After separation, parents make arrangements for their children, generally by way of a handshake agreement. This is a great idea while the parents are 100% on the same page i.e. cooperative in every way about their children.
But… inevitably, disagreements come up:
- Where will the children go to school?
- What extra-curricular activities will they be enrolled in?
- Will they spend Christmas Day with me this year?
- Will they play a musical instrument?
- What day do the school holidays start on? Is it the last day of school or the day after?
What do you do if there is no formal agreement in place and you cannot agree on a parenting matter?
You could start by reading our article, ‘How can I resolve my family law matter without going to Court’ for the many options available to you in the first instance, before you consider making an application to the Court.
We recommend clients try these forms of dispute resolution, starting with options which are quick, easy and simple:
- Parents talk about the question and consider solutions, and if that does not work then they…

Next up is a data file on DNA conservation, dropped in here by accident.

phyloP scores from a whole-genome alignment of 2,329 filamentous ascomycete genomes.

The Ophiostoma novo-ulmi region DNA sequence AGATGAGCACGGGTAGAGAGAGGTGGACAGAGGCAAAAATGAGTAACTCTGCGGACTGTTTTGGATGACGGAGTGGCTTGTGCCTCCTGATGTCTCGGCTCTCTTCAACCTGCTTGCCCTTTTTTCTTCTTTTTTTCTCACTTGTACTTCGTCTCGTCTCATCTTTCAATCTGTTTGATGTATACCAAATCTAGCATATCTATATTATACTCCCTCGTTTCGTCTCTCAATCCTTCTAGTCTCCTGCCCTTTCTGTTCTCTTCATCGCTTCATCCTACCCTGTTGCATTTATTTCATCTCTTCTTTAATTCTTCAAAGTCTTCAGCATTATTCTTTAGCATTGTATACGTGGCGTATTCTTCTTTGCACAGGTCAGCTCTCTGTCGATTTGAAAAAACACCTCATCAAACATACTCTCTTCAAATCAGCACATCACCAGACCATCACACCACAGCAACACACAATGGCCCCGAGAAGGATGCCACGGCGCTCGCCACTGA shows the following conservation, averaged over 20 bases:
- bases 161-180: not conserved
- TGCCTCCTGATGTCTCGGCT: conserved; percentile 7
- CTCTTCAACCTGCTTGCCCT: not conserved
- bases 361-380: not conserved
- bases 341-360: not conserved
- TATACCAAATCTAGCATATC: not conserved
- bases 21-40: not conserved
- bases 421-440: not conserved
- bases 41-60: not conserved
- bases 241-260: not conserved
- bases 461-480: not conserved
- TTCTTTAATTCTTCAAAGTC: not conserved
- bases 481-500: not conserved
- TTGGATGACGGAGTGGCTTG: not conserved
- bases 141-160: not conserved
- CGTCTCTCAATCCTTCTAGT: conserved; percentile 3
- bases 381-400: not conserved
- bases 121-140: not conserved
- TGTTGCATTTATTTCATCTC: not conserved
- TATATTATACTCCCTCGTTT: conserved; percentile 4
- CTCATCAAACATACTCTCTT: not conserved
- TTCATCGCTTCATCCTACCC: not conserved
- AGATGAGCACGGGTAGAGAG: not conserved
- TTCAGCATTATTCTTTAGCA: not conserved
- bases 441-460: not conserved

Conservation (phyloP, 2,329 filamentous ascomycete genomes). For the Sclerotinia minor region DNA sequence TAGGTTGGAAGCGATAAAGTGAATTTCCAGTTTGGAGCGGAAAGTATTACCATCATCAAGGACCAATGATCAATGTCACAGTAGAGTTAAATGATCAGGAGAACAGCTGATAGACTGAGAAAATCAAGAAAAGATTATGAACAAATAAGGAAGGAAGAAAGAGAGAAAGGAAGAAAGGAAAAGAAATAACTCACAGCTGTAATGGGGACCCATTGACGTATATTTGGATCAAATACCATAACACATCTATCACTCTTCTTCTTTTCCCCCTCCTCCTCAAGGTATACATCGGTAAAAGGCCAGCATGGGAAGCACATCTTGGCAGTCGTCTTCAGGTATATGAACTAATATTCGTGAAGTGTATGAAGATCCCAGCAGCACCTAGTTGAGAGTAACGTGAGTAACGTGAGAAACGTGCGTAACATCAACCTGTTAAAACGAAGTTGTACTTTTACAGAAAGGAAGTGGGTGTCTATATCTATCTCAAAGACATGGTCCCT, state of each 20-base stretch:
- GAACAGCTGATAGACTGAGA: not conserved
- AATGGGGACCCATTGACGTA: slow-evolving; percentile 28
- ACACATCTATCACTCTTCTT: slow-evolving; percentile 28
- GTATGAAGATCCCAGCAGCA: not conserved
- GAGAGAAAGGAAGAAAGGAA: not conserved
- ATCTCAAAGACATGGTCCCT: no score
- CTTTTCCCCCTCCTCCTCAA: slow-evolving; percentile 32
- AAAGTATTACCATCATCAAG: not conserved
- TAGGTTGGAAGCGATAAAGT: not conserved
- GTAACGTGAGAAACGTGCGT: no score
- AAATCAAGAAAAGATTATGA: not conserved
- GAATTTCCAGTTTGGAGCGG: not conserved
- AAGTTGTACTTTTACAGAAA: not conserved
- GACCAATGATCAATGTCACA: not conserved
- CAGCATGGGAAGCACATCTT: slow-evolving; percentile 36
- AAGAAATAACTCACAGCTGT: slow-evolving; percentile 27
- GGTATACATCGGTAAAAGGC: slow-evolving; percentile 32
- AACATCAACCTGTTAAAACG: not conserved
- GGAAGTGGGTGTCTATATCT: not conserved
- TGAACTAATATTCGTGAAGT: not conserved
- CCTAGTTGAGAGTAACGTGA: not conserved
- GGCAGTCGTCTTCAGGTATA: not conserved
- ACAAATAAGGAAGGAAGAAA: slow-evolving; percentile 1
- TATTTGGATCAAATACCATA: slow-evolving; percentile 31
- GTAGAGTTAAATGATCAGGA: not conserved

- Write to each other with options; and if that does not work then they…
- Involve a skilled helper e.g. the grandmothers, their minister, a counsellor, a wise elder and if that does not work then they…
- Go to mediation, either a community mediator or a private mediator if time is short and if that does not work they…
- Seek advice from their solicitor, and if that does not work they…
- Go to Court.
Section 61C of the Family Law Act says that each parent has equal shared parental responsibility for children under the age of 18 years. This means that parents need to make decisions about the long-term care, welfare and development of their children together. Parental responsibility under the Family Law Act means ‘all the duties, powers, responsibilities and authority which, by law, parents have in relation to the children’.
Shared parental responsibility relates to major long-term decisions such as education, non urgent medical procedures, the children’s religious upbringing, and where they should live, not to day-to-day decisions such as what the children eat for dinner. The parent with whom the children are spending time with on any given day has sole responsibility for those types of day-to-day decisions.
Generally, the Family Law Courts require parents to attend Family Dispute Resolution (“FDR”) prior to making an application to the Court for the determination of the dispute. FDR may not be appropriate if there is a history of domestic violence or child abuse. The Family Courts make decisions, when parents cannot agree, based on the best interests of the children.
If you would like assistance with a parenting matter, please phone us on 07 5458 9000 for a free chat with one of our solicitors.